An American-made fuel

The field corn grown throughout the United States is used for ethanol, livestock feed and so many other uses. 

American-made ethanol supports a wide-range of jobs – from farmers to ethanol biorefinery managers to fuel researchers. Plant-based biofuel is the fastest-growing renewable energy technology, supporting thousands of jobs in the United States.

When we use homegrown, corn ethanol in our fuel supply, it decreases the barrels of oil we import from foreign nations. In 2017, 15.8 billion gallons of ethanol were made in the United States. Greater use of ethanol will increase our energy security while stimulating the US economy.

Ethanol also supports the Nebraska economy, contributing $5 billion each year, due in part to all the co-products also made during the production process. Additionally, ethanol is better for our environment because it replaces toxic, cancer-causing chemicals in gasoline – reducing greenhouse gases by as much as 42%!

Field corn vs. sweet corn

More than 99 percent of the corn grown in the United States is field corn. Field corn is harvested when the kernels are fully matured and dried. Field corn is primary used for livestock feed, ethanol production and other manufactured products. A small portion is processed for use as corn cereal, corn starch, corn oil and corn syrup.

Another type of corn is sweet corn. Sweet corn is enjoyed fresh off the cob, frozen or canned. This type of corn is picked when the kernels are immature, which is why sweet corn is soft and sweet.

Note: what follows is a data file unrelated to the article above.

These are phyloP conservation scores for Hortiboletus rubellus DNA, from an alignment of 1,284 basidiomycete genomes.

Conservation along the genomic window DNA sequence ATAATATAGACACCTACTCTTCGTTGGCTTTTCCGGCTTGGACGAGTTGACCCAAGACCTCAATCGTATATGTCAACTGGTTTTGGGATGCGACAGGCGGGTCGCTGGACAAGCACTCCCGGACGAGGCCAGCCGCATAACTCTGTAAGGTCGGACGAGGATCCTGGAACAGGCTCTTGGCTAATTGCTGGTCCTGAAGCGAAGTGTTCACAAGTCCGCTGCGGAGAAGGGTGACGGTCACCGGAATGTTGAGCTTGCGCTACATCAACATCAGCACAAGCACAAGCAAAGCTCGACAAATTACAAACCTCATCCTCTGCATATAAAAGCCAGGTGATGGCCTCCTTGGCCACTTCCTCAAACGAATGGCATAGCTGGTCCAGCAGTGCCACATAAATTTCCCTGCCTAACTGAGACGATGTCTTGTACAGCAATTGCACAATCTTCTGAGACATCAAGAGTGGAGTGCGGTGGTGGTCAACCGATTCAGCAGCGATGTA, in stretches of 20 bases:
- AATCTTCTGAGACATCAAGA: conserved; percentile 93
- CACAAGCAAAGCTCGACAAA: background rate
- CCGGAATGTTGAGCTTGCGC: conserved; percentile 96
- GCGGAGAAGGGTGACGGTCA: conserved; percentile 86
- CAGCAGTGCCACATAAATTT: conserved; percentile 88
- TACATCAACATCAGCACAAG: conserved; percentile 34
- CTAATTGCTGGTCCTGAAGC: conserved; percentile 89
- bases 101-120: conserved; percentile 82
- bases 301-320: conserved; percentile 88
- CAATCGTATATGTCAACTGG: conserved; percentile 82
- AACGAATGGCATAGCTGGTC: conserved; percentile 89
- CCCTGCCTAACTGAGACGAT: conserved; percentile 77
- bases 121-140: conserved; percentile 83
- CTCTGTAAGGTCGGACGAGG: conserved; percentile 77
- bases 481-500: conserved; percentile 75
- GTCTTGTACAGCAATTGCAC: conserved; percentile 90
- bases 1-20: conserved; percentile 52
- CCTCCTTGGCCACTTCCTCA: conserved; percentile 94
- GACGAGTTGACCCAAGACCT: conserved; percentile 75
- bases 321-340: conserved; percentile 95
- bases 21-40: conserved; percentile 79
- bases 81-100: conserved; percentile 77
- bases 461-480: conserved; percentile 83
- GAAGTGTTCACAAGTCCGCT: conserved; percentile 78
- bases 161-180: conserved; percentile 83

How is ethanol made?

Ethanol is a domestically produced alternative fuel most commonly made from field corn. It is also made from cellulosic materials, such as crop residues and wood—though this is not as common. Ethanol is made in 28 states – from California to New York but U.S. ethanol plants are concentrated in the Midwest because of the proximity to corn production. Plants outside the Midwest typically receive corn by rail or use other feedstocks and are located near large population centers.


The production method of ethanol depends on the type of materials used. All the plants in Nebraska produce ethanol using starch from corn.

Most ethanol in the United States is produced from starch-based crops by dry- or wet-mill processing. Nearly 90% of ethanol plants are dry mills due to lower capital costs. Dry-milling is a process that grinds corn into flour and ferments it into ethanol with co-products of distillers grains and carbon dioxide. Wet-mill plants primarily produce corn sweeteners, along with ethanol and several other co-products (such as corn oil and starch). Wet mills separate starch, protein, and fiber in corn prior to processing these components into products, such as ethanol.

Henry Ford and Alexander Graham Bell were among the first to recognize that the plentiful sugars found in plants could be easily and inexpensively converted into clean-burning, renewable alcohol fuels.

While the concept is the same today as it was then, the ethanol industry has come a long way since those days. Today, sophisticated renewable fuel refineries use state-of-the-art technologies to convert materials into high-efficiency ethanol (and other co-products).

See ethanol production in action

The easiest way to fully understand how ethanol made is by touring a facility but that’s not always easy to do. Check out the video links below for a more animated explanation of how ethanol is made.

How Ethanol is Made at Flint Hill Resources

How Ethanol is Made at KAAPA (shortened version)

How Ethanol is Made at KAAPA (full version)

Tour of Tharaldson Ethanol (South Dakota)

Ethanol A to Z